remedial powers under the oppression remedy; Budd, paras.33-42. Further, there must be a  
proper basis on which to require the directors or officers to reach into their own pockets to  
compensate aggrieved persons; Budd, para.52. This could be where they have personally  
benefited from the conduct at the expense of the complainant, have misused their power or  
breached their duties as directors and officers; Budd, para.47.  
[94] Budd was approved by the Supreme Court of Canada in Wilson v Alharayeri, 2017 SCC  
39. Wilson, a director, was sued by Alharayeri, whose shares in the company were devalued after  
a private placement of further common shares, which transaction excluded him. Wilson argued  
for a very restrictive test, under which personal liability would require proof that a director had  
acted in bad faith for his own personal gain; Wilson, para.37. The Court rejected that standard,  
saying that evidence of bad faith was an important consideration but not a necessary finding to  
impose personal liability, as a finding of oppression rests more on the result of the conduct than  
the intention of its perpetrators; Wilson, paras.41-43.  
[95] Rather, the director must first be implicated by exercising or failing to exercise his or her  
powers in furtherance of the oppressive conduct. Then, it must also be “fit in all the  
circumstances” to impose personal liability for oppression on the director(s) involved; Wilson,  
para.48.  
[96] In Ruggieri, the trial judge had declined to find the new company liable because, as here,  
the plaintiff had no direct dealings with the new company. However, the trial judge then signed a  
Judgment Roll declaring all the defendants to be jointly and severally liable. The Court of  
Appeal upheld the joint and several judgments against all the defendants, saying:  
Page: 16  
Although the Business Corporations Act focuses specifically on the acts and  
omissions of the corporation, in a small closely held corporation it is the director,  
here Antonio Ruggieri, who is the source of the conduct. When a director  
exercises power in a manner that is unfairly prejudicial or unfairly disregards the  
interests of the complainant, liability may lie with the director: Sidaplex-Plastic  
Suppliers Inc. v. Elta Group Inc. (1998), 40 O.R. (3d) 563, 111 O.A.C. 106 (Ont.  
C.A.). Accordingly, we find no reviewable error in the trial judges direction that  
there should also be a remedy under the Business Corporations Act personally  
against Antonio Ruggieri. He personally benefitted from the oppressive conduct.  
He has continued in the same business without losing a days work or income,  
and has received over $800,000 in management fees from Alberta Engineering.  
In his reasons for judgment the trial judge declined to impose liability against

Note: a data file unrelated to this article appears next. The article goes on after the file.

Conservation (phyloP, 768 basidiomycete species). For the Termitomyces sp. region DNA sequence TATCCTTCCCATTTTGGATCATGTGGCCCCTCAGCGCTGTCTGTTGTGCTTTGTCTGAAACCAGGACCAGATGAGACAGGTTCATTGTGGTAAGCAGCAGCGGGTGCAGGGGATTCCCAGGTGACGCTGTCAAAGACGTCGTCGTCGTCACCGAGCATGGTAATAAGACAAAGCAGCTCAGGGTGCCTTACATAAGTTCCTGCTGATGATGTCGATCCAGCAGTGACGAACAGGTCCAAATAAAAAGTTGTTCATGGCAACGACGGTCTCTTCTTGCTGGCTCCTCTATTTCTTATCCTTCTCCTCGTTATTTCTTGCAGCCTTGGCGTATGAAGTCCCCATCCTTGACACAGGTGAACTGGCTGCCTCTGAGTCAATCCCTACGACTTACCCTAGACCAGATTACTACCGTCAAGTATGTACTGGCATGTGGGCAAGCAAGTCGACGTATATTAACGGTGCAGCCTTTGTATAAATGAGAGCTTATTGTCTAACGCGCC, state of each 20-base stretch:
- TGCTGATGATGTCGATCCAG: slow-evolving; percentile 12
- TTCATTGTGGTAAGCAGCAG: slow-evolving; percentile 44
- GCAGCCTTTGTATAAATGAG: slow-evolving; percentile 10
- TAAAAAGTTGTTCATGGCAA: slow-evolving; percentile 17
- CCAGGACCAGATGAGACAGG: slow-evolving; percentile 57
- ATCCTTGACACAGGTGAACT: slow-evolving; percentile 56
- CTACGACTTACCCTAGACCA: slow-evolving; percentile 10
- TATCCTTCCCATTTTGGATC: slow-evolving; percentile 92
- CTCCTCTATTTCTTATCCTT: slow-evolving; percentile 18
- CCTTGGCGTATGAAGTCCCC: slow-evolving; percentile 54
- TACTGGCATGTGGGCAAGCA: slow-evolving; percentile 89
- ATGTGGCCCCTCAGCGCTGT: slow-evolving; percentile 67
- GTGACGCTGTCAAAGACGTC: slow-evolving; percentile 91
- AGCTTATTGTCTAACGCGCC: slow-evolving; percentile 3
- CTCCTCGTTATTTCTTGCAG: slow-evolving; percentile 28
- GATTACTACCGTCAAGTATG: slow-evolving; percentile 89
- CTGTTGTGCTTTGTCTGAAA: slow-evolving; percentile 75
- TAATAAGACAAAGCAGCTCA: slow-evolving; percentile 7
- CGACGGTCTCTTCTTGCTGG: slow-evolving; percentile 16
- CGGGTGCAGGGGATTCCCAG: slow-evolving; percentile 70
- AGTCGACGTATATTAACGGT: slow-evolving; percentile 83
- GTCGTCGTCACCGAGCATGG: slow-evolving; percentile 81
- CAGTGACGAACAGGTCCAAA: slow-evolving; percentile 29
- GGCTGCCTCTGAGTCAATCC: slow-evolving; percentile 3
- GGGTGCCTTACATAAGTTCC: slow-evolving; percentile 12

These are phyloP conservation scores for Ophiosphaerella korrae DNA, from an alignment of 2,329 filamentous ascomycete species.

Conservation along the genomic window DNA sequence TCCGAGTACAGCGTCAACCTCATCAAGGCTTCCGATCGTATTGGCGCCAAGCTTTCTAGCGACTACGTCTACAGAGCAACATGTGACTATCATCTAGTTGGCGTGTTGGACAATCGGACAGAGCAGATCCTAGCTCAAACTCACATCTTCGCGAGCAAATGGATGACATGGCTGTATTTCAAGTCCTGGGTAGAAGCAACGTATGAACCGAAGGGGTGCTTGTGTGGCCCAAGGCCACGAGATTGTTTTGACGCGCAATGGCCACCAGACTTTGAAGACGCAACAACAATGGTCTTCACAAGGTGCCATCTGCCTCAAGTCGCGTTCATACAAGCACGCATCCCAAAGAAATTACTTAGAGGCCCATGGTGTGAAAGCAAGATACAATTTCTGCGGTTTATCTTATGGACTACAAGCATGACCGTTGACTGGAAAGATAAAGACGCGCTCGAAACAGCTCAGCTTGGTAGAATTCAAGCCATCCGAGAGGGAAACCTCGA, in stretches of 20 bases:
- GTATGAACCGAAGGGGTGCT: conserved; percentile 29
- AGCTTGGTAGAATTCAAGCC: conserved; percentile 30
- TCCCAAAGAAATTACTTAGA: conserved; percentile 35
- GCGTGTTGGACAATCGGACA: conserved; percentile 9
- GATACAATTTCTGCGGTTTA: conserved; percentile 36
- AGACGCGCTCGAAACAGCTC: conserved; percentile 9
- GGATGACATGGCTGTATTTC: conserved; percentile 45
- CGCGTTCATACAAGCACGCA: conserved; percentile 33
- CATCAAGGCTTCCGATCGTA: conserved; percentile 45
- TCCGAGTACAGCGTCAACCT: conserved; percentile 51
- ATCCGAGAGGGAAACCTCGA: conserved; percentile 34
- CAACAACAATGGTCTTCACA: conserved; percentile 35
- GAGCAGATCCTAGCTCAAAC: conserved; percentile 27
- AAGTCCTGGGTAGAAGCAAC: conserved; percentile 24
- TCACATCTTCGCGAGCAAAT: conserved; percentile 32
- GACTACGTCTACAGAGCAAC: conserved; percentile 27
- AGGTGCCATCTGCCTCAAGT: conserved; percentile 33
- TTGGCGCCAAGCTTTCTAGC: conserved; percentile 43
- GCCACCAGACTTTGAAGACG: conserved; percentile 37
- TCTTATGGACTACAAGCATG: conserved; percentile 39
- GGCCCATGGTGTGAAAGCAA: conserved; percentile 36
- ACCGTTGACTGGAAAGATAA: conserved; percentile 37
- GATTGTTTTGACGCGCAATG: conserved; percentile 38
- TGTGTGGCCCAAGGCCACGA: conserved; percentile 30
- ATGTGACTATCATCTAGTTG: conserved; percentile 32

GMR and Alberta Engineering because the respondent had no direct dealings with  
those entities: paras 124 and 125. However, the judgment roll imposes liability  
jointly and severally against all the appellants. An appeal is from the judgment,  
not the reasons for judgment: Canadian Pacific Railway v. Blain (1905), 36  
S.C.R. 159 (S.C.C.) (available on ). Moreover, there is authority for the  
imposition of liability against the companies to which assets were  
transferred: Bull HN Information Systems Ltd. v. L.I. Business Solutions  
Inc. (1994), 23 Alta. L.R. (3d) 186, 161 A.R. 268 (Alta. Q.B.) and T. Films S.A. v.  
Cinemavault Releasing International Inc., 2015 ONSC 6608 (Ont. S.C.J.)  
(available on ).  
1007374 Alberta Ltd v Ruggieri, at paras.10-11.  
[97] In this case, Messrs. D’Ailly and Ascah were clearly acting in their capacity as the only  
two directors and shareholders of CEM when they transferred its assets to themselves, ceased  
operations of CEM, started up the same operations under the same trade name but with a new  
corporate identity with themselves as directors and majority shareholders again.  
[98] 199 and the individual directors enjoyed and continue to enjoy the profitability of that  
new company without regard to the interests of their former employee who had advanced his  
meritorious claim in a timely way.  
[99] As in Ruggieri, I see no reason why Mr. Wisser’s judgment for $92,620.01 should not lie  
against all the named Defendants jointly and severally.  
Punitive Damages & Costs  
[100] There is no award of punitive damages. As I have explained, I did not make any findings  
of bad faith on the part of the individual defendants nor would I have characterized their actions  
as malicious or high-handed, which is a prerequisite to making an order for relief under the  
oppression sections of the ABCA.  
Page: 17  
[101] If the parties are unable to agree on the disposition of costs, they may contact my office.  
Heard on the 22nd day of November, 2021.  
Dated at the City of Calgary, Alberta this 14th day of June, 2022.  
M.H. Hollins  
J.C.Q.B.A.  
Appearances:  
Mr. Charles Osuji and Mr. Kwon  
for the Plaintiff  
Mr. Tyler F. Derksen and Ms. Aman K. Rai  
for the Defendants